But how does three RED TAILED HAWKS, a COOPERS flying low, and one RED SHOULDERED HAWK soaring (all near BWI) sound? Yes, there was no NORTHERN GOSHAWK to be found. But, I'll keep a close watch.
I did manage to see one of my favorites, an AMERICAN KESTREL, on Fort Meade, near the intersection of Routes 175 and 32. Ah, another typical day at the office, driving from school to school. I love my job. I am birding and selling, selling and birding. What could be better?
WOW! Just a moment ago, while I was typing, I heard three birds smack into my kitchen window. Yes, there are deterrents on them. I knew something was up. When I ran out to see what was going on, I saw a COOPERS HAWK fly out of the large juniper trees in my back yard. I don't know if he had his breakfast with him, or if he needed to continue to hunt, but talk about sneaky. I now know this bird's strategy. My home is "U" shaped, so he flies his prey IN to this area where there is little escape. This bird is slightly small for a COOPERS, so I am assuming that it is a HE. Anyway, these little poor little house sparrows... their only hope is that my kitchen window is open. It's not usually open in the winter. (That's bad for the heating bills). Interesting morning!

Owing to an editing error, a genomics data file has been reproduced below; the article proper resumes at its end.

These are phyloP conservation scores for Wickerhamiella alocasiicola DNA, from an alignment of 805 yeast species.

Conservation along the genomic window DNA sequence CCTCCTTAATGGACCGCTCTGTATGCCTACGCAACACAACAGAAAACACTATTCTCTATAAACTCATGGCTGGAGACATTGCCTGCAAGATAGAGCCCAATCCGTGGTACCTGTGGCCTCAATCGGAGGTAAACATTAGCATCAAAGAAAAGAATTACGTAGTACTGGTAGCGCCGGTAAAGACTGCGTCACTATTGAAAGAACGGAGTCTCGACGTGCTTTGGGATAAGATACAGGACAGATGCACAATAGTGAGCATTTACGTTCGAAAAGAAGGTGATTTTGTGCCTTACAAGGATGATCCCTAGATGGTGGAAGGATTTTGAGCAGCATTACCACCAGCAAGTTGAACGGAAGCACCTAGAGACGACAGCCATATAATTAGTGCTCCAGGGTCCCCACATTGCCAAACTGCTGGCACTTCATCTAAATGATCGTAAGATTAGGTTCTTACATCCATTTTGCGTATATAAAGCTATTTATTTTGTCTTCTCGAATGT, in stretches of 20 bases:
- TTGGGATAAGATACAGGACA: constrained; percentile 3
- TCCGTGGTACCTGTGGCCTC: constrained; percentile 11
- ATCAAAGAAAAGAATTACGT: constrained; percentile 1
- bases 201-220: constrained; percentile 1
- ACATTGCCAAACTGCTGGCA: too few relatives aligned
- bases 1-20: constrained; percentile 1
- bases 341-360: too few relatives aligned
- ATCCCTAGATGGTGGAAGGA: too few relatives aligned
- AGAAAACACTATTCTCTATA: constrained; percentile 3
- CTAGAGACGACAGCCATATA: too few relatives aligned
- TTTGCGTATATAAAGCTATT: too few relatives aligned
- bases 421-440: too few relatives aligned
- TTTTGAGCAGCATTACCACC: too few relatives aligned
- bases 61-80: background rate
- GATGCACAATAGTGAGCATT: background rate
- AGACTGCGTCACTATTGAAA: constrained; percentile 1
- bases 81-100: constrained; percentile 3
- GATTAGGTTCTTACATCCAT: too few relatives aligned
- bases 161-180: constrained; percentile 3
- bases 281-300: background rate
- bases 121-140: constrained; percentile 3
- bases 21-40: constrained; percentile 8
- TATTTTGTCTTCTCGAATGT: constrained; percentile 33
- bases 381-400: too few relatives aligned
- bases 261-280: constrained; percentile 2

Here are some photos of yesterday's birds. Taken with a camera pressed up to one side of my binocs. Tricky, eh? No. More like overexposed.
RED TAILED HAWK at BWI
AMERICAN KESTREL at FT MEADE